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INTERACTIVE MAPS: Where in Mass. Climate Change May Increase Flood Risk

The First Street Foundation shared Massachusetts flood risk projection data exclusively with NBC10 Boston and NECN, and, with a few exceptions, it shows much greater flood risk across the state than has been assessed by FEMA -- in some places dramatically so

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On Sunday, torrential rain flooded Norwood, Massachusetts, so intensely that a hospital had to be evacuated and closed indefinitely.

Norwood's downtown area is considered at minimal risk of flooding by the Federal Emergency Management Association, but four inches of rain fell in 90 minutes during Sunday's storm, causing flooding so bad an emergency was eventually declared. The nonprofit research and technology group First Street Foundation, which is pushing for a major reassessment of flood risk across the country, found the risk in Norwood was actually much higher, as shown below.

This animation shows the flood risk in Norwood, Massachusetts, as assessed by FEMA (labeled minimal risk) and the First Street Foundation (labeled greater risk).

First Street shared Massachusetts flood risk projection data exclusively with NBC10 Boston and NECN, and, with a few exceptions, it shows much greater flood risk across the state than has been assessed by FEMA -- in some places dramatically so.

Mass. Comparative Flood Risk

This map shows comparative flood risk in Massachusetts as assessed by FEMA, the federal agency whose determinations are a benchmark for the insurance industry, and by the First Street Foundation, which generally found a greater risk of flood for municipalities. Click on each colored-in municipality for more information.

Data: First Street Foundation, FEMA
Nina Lin/NBC

First Street found that 8.7% more properties in the city of Boston are at risk of flooding than FEMA found -- that's four times the number of properties at risk.

The greatest increase in risk statewide is in Adams, a town in the Berkshires, according to First Street's data (which didn't cover all municipalities in the state). In a few places, FEMA assessed a higher flood risk than First Street did, mostly in the towns surrounding Buzzard's Bay, the body of water to the southwest of Cape Cod.

First Street's flood maps factor in climate change, which is causing more heavy rain events around the world. In Blue Hill, for example, near Norwood, 2-inch rain events have gone from happening once per year on average in the late 1800s to three times per year now.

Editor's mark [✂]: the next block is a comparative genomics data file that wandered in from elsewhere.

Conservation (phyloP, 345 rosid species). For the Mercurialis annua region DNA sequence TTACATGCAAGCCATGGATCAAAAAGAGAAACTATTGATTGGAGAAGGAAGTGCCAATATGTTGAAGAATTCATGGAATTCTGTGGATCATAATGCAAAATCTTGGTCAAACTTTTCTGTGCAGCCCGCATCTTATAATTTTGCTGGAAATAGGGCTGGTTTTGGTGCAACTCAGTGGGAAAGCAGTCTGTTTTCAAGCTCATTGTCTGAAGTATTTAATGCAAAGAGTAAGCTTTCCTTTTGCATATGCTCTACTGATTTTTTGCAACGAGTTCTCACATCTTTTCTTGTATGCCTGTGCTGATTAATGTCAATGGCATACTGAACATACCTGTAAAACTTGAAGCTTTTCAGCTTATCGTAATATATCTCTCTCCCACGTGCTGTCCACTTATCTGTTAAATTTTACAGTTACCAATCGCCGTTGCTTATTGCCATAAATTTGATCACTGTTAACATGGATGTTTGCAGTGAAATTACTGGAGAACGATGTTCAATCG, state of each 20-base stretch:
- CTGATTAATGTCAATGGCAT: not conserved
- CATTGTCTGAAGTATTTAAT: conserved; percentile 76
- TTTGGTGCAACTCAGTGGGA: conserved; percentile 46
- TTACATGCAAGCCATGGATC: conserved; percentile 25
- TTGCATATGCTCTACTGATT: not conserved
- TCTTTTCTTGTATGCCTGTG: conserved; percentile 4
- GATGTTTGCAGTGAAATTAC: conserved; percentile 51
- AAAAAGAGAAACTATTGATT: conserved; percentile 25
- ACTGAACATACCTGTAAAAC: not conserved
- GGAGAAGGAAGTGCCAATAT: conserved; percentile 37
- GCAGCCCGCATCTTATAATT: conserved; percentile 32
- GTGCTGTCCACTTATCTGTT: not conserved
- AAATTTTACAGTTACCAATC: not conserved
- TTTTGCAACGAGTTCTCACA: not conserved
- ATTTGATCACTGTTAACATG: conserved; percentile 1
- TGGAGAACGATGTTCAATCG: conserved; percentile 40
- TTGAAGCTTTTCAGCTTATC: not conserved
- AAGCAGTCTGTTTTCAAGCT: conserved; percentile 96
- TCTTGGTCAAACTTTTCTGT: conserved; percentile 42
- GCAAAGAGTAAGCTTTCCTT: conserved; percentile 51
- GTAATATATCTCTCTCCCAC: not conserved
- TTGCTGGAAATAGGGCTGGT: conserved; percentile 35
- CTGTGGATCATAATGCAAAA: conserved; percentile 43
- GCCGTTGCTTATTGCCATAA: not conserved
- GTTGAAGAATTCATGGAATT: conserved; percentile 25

"We have 7% more water vapor that we can cram into the atmosphere. This is the basic premise that leads to larger, more frequent rainfall events as climate changes," said Ed Kearns, chief data officer of the foundation.

First Street's nationwide projections were covered by The New York Times this week, and it reported that, nationwide, nearly twice as many properties are at risk, according to the nonprofit's maps, than what FEMA has found.

FEMA told the newspaper that First Street's project is welcome as a "complement" to what FEMA does.

Interactive Flood Risk Assessments

You can assess your home's flood risk with First Street's Flood Factor tool, here.

Below, use the slider to compare flood risk maps created by FEMA (at left) and Firs Street) at right.

Boston's Back Bay and Fenway neighborhoods:

Worcester

Lynn


Why Are Flood Maps Important?

Flood maps are important not just to help residents predict their level of risk because of insurance costs.

Someone who lives in a FEMA flood zone can face premiums in the tens of thousands. But it's possible to purchase flood insurance outside of those zones, and, while the cost of the premiums varies, it can be significantly lower, even into the hundreds.

Some residents who live in higher-risk areas as determined by FEMA pay hundreds, even thousands of dollars to contest where the lines are drawn so that their property is not designated as being in a flood zone.

Flood assessments are also important for building infrastructure. Towns like Norwood generally don't build in a way to mitigate floods if they don't think flooding will happen.

"Most infrastructure components are designed within a certain range of events that are likely to happen," UNH civil engineering professor Jo Sias said.

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